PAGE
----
Charities and shelters struggle as NI faces five-year high in levels of unwanted dogs

An animal charity has warned that increasing numbers of unwanted but  healthy dogs will be needlessly put down because they can’t be rehomed.Causeway Coast Dog Rescue (CCDR) says that charities are "in crisis with nowhere to go" as the number of unwanted dogs in Northern Ireland has risen by 75%.

There were 875 dogs recorded as such in 12 months leading up to March 2023 according to the Department for the Environment (DAERA).

The rapid increase has resulted in some dogs having to be put to sleep, with 38 being humanely euthanised last year.

Some council districts are harder hit than others; in Mid Ulster there were 304 dogs given up.

The highest number of unwanted dogs in the last five years was recorded in 2017, with 1124.

The number declined to a low during covid, but has been rising since the pandemic.

Penny has found a happy home, but many other dogs are struggling to do so in the aftermath of the pandemic.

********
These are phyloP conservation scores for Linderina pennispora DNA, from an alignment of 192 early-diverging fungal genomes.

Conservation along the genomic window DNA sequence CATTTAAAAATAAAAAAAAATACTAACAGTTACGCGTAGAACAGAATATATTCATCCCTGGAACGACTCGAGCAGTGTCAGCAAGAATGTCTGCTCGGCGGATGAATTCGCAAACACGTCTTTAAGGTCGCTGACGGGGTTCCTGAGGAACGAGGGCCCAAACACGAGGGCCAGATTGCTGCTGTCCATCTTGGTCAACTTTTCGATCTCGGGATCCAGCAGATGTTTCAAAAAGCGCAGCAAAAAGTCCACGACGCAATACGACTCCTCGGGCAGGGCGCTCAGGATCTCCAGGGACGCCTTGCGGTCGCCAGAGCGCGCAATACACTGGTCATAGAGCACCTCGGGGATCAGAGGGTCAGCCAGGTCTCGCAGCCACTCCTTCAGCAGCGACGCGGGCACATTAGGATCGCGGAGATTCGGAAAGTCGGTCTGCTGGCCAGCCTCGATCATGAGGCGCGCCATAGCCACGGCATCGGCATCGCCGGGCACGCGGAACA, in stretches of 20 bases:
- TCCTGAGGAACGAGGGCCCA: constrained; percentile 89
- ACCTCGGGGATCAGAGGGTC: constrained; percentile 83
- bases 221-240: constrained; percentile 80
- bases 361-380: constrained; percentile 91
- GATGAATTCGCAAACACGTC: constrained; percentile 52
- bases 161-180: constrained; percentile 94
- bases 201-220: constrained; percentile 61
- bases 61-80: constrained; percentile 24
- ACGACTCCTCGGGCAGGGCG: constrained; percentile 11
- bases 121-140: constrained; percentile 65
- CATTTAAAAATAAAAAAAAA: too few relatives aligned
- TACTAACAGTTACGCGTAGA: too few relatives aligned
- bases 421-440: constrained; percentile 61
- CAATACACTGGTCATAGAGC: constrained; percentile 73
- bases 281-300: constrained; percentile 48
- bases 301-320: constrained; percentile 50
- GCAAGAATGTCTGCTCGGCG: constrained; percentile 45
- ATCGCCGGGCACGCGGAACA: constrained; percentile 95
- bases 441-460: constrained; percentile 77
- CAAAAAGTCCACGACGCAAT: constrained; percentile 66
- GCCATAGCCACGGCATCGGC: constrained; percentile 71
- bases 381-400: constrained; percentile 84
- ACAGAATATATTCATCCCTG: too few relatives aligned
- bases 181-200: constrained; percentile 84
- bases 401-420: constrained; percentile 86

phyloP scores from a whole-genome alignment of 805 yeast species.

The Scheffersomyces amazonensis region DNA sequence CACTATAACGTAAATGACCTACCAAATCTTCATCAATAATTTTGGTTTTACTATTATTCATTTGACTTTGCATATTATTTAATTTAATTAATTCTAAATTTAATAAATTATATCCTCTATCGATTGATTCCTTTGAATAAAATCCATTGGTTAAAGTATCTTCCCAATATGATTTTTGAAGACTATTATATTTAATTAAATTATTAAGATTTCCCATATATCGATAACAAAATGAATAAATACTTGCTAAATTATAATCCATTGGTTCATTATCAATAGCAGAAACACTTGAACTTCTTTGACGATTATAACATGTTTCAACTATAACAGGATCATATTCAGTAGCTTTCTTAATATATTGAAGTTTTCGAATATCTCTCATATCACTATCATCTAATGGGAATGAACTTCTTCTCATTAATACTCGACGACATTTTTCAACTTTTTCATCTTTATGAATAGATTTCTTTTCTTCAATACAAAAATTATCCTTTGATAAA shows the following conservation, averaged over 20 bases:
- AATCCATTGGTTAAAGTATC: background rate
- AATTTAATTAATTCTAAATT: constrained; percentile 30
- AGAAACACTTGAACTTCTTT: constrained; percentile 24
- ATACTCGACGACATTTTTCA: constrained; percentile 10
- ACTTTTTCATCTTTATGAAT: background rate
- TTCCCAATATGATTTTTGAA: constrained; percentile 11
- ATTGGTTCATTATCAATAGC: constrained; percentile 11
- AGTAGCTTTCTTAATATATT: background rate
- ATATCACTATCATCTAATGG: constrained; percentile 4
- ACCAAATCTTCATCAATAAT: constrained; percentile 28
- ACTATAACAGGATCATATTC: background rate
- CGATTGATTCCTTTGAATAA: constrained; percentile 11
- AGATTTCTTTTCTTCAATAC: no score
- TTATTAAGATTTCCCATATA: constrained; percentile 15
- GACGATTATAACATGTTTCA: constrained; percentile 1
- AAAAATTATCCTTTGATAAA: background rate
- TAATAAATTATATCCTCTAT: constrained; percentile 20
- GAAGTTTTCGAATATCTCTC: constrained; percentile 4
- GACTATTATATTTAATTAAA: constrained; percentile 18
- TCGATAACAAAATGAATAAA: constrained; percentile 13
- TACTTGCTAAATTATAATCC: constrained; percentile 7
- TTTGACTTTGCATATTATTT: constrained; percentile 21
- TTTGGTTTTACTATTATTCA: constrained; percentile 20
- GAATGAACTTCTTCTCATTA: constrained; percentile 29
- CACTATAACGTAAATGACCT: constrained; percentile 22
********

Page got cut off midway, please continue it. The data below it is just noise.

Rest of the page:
Penny, a three legged pup, was one dog who struggled to find a home.

Her broken back left leg went untreated and had to be amputated.

Things turned around for Penny when she was adopted by Delma Gardner, who has given the fluffy tripod a happy forever home.

Delma says Penny means "everything" to her, and says she has brought her great joy.

Causeway Coast Dog Rescue (CCDR) say that the charity faces a "barrage of calls" each day to take in Dogs, and that their staff are subject to abuse by some callers.

“Local government no longer take these dogs in," said Tara Cunningham from the charity, "and so it is left to charities to pick up the pieces that councils don’t deliver as a service.“This morning, volunteers have telephoned every charity we know for help, and those we don’t, with the aim of saving some dogs which are coming in.

"If we don’t take them, the alternative is that we are worried the owners sell them on for breeding, or they go direct to the vets for euthanasia. 

"Unfortunately this is a regular occurrence. It is a horrific position to be in, to decide on which dogs to save.“CCDR is calling out for potential foster carers to come forward. Even the private kennels we have contacted are full because of the holiday season so we cant even pay to use them which is what we have been doing in the past.”

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